Random Studio, the experience design studio based in Amsterdam, is well known for its distinctive and inventive collaborations with brands. In the past, it has created giant marble machines for KLM, an infinity room for Nike and an interactive lookbook modelled on the street view interface for Fred Perry and Raf Simons. The two brands have since continued to collaborate, bringing Random Studio on board again and again to produce their lookbooks. This time, the project takes the form of an interactive house party, in which partygoers are sporting pieces from the new collection.
“We had been lucky enough to work with Raf for years already when Fred Perry invited us to think about their collaboration anniversary campaign,” Philip Schütte, Random’s creative director tells us. “They were very kind in the way of giving us a lot of creative freedom and were very enthusiastic about even the weirdest ideas we could come up with. This led to us distributing/gifting the actual physical archive of the collaboration as ‘stepping stones’ to investigate moments in global youth culture. It was also the beginning of what we feel is a great collaboration with Fred Perry that is based on us being allowed to experiment and them being very supportive.”
One of the best things about working with Fred Perry, he continues, is that “there are seldom concrete briefs,” and this was indeed the case with this latest collaboration. “Basically the collection is the brief,” Philip says. “This last collection features some of the great images from the Youth Club Archive and naturally those were our point of departure.” Having explored several directions, the studio kept coming back to the narrative potentials of 360-degree imagery, an avenue it had begun to explore within in the street view lookbook.
The concept this time around takes scenes depicted within the Youth Club Archive, turning them into a house party that unfolds in front of the user’s eyes as if they are a guest at the event. “The 80s youth archive photographs are centre stage of the design of the spaces and the house we actually use,” Philip further explains. “The collection with its strong colours, and the fact that everyone is wearing them, clashes with the English 80s working-class environment.” The interior design of the house is even entirely reconstructed from images within the archive. “I guess you could call it an attempt at image-based interior design and archaeological reconstruction… of sorts,” he adds.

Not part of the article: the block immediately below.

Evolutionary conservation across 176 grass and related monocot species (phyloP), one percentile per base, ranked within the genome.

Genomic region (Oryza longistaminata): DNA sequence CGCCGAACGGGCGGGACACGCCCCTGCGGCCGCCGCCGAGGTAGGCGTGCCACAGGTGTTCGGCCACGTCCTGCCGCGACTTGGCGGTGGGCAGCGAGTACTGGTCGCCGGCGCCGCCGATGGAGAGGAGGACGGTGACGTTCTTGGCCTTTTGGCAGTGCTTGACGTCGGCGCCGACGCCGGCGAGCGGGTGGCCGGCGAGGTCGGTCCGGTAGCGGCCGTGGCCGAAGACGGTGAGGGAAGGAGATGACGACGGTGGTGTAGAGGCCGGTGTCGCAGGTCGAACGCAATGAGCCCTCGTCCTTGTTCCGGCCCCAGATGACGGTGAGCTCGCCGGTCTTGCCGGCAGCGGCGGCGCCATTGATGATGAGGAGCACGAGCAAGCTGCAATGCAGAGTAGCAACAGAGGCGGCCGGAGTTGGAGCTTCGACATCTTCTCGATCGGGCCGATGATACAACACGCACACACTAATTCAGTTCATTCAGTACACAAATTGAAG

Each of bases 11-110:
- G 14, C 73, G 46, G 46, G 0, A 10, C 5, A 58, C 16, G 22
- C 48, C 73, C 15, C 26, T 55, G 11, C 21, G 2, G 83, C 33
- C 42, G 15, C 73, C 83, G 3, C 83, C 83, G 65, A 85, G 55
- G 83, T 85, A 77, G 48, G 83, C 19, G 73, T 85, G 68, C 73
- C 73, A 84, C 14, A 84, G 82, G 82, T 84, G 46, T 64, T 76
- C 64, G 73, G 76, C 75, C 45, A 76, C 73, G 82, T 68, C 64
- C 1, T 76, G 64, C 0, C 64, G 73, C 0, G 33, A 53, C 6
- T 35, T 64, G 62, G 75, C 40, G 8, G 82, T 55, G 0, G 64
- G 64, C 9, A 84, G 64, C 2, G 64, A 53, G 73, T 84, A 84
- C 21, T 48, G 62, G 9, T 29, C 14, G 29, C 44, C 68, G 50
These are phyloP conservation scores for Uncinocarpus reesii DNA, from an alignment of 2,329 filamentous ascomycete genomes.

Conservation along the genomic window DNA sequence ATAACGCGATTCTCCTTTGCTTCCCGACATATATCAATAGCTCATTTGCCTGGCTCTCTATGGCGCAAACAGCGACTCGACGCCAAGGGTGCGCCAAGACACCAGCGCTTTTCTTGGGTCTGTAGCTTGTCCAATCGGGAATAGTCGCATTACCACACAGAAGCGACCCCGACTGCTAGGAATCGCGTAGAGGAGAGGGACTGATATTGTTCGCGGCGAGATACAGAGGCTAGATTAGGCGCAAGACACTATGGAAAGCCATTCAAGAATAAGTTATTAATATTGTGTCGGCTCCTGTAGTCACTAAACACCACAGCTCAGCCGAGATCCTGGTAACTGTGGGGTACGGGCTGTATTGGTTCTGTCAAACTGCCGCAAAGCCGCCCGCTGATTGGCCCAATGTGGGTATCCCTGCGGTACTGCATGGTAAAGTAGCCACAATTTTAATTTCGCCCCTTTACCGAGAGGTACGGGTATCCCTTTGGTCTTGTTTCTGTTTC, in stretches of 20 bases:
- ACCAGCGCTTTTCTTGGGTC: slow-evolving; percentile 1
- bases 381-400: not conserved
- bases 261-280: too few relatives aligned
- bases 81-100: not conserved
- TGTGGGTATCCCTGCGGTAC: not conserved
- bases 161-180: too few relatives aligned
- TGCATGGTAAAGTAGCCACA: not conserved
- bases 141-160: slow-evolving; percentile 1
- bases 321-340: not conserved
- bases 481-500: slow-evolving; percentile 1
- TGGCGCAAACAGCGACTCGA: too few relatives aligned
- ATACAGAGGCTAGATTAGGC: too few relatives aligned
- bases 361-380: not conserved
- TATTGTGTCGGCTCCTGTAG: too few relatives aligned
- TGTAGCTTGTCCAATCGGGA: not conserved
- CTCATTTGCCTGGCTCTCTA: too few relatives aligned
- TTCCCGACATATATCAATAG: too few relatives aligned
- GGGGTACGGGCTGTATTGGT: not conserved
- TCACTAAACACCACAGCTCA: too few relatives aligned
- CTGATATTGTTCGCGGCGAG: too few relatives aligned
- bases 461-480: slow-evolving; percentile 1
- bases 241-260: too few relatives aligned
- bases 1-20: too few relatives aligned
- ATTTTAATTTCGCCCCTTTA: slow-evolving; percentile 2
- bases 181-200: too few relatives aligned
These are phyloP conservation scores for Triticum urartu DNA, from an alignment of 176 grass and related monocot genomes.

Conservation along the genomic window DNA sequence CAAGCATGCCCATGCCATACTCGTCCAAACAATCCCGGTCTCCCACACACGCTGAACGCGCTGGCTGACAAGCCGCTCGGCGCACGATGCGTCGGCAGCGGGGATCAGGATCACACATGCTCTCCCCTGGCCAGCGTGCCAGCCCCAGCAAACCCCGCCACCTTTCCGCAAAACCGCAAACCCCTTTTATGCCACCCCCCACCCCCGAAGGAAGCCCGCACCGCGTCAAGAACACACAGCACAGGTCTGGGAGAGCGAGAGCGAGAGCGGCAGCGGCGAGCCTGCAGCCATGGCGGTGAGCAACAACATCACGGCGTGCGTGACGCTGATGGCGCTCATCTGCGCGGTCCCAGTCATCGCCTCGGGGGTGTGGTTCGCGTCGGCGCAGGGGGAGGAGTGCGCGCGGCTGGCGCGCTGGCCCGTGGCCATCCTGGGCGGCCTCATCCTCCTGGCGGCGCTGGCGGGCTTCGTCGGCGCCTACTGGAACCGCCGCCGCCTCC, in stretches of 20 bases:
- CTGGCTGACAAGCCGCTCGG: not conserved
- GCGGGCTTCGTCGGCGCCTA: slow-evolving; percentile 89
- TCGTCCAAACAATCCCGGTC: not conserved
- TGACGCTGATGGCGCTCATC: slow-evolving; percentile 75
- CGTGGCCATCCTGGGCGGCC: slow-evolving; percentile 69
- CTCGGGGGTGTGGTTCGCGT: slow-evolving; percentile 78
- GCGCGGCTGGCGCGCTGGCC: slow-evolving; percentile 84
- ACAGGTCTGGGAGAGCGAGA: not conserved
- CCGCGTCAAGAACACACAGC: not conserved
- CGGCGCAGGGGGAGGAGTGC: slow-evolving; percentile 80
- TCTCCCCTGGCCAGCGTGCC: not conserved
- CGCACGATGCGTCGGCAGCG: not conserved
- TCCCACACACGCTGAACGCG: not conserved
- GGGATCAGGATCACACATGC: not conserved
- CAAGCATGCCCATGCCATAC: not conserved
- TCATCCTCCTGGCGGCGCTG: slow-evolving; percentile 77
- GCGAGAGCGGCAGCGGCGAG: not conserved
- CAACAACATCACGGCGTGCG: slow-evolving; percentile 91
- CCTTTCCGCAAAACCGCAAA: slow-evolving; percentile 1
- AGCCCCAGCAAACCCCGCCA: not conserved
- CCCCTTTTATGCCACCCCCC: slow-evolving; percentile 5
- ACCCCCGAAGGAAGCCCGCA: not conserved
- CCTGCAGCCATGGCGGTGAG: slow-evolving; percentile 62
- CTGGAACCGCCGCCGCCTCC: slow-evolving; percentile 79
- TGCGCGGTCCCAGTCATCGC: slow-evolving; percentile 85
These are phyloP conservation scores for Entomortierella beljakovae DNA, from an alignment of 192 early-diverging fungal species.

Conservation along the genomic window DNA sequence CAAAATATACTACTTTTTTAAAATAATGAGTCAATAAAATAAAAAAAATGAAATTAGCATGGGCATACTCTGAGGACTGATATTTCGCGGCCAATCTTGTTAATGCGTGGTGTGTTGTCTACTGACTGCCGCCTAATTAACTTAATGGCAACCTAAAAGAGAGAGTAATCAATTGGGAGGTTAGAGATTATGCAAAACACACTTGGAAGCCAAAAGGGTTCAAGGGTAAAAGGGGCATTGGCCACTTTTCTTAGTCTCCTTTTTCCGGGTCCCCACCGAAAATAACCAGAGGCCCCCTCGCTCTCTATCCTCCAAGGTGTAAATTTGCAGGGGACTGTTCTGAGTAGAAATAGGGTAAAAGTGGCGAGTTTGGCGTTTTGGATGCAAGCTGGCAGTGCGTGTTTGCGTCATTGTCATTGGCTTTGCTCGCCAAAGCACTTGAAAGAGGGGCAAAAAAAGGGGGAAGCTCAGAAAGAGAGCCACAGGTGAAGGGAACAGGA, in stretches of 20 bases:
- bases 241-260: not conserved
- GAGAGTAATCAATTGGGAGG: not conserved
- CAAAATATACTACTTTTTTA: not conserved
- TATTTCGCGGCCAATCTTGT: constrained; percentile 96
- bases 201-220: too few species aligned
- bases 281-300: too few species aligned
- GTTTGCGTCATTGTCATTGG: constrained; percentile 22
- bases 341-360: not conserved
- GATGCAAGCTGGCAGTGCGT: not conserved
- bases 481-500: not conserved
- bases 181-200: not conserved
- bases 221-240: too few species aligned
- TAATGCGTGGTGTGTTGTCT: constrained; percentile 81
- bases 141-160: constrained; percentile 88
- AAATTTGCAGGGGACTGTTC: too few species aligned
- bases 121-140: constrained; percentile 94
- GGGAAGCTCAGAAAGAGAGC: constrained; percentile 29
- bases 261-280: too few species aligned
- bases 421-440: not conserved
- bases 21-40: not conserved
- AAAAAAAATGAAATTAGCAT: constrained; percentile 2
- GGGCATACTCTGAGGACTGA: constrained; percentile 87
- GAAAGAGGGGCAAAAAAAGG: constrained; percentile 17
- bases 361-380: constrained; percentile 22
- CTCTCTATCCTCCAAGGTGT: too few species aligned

From, a technical perspective the project is as impressive as it is conceptually; the entire experience was built using photogrammetry and 3D modelling. The former was used to document the models and some see key objects and the latter was used to reconstruct the rest from the ground up.
What’s most intriguing about this project is the unique experience it offers every user. Visitors to the site are free to move around the house as they see fit, opening up the potential for a different experience every time they return. As the night draws in, beer bottles multiply and party goers dance and exhibit reckless behaviour – “although Fred Perry did ask us to tone it down a bit,” Philip tells us. Random Studio has also hidden certain Easter eggs within the experience: “the pictures on the wall let you experience the party in black and white, the crates of beer blur the viewer’s vision, and @eddiepinky the cat (from the previous lookbook) makes a welcome return as he found his way into the house to join the party.”
On what he sees as the most exciting thing that experiences such as these can offer a user, particularly in the retail world, Philip says: “Besides being a visitor, people can now also become participants in the stories that brands have to offer. The retail space becomes more and more a stage for brands to show and tell. We believe these forms of interactive storytelling and merging the offline and online presence of brands can offer endless possibilities.”
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